Rushed and harried after a busy day, I answered the phone on its second ring. It was a call from the university. ‘‘Are you available to teach Education 7232? It starts on Tuesday of next week.’’
I was excited. This was the area in which I was most interested—a graduate course on learning styles! But I had so many things to do this semester, and I was preparing to leave for Bermuda as a Teaching Assistant for another course on learning styles.
‘‘May I call you back on Monday? I have to see if I can adjust my schedule,’’ I asked. And so, I had a few days to ponder what and how I would teach a course on learning styles while using a learning-styles approach.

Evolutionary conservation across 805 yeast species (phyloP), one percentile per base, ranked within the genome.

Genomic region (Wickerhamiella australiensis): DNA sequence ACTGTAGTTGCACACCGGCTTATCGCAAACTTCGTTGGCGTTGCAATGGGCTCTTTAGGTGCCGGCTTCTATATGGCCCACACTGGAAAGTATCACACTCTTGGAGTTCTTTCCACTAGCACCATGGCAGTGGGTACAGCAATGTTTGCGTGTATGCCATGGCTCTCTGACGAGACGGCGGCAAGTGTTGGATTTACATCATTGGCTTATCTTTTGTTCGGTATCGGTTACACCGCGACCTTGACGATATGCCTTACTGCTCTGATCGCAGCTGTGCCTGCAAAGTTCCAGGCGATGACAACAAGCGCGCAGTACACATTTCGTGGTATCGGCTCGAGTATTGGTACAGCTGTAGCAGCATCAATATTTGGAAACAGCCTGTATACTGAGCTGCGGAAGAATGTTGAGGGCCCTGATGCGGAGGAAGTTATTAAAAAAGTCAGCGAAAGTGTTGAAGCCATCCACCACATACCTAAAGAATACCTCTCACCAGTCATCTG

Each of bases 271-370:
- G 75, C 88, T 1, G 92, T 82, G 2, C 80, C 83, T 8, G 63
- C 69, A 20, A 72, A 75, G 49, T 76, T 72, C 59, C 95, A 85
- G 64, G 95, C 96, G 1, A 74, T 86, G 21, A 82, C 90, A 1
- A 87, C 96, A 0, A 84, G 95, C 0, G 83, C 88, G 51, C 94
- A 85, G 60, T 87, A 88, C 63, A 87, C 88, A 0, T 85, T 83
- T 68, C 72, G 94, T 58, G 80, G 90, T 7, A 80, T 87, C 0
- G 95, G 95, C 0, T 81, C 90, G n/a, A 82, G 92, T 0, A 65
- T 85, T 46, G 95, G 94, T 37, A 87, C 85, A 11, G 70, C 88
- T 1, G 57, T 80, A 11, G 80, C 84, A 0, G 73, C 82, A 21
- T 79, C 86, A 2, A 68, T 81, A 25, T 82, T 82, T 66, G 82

|• lack of research-based instruction that evidences increased student achievement and improved attitudes toward schooling across the board;|
|• use of new instructional approaches for which advocates claim remarkable gains— without research documentation;|
|• failure among educators to insist on published experimental studies to demonstrate the accuracy of the elaborate media claims of either traditional or innovative programs’ successes;|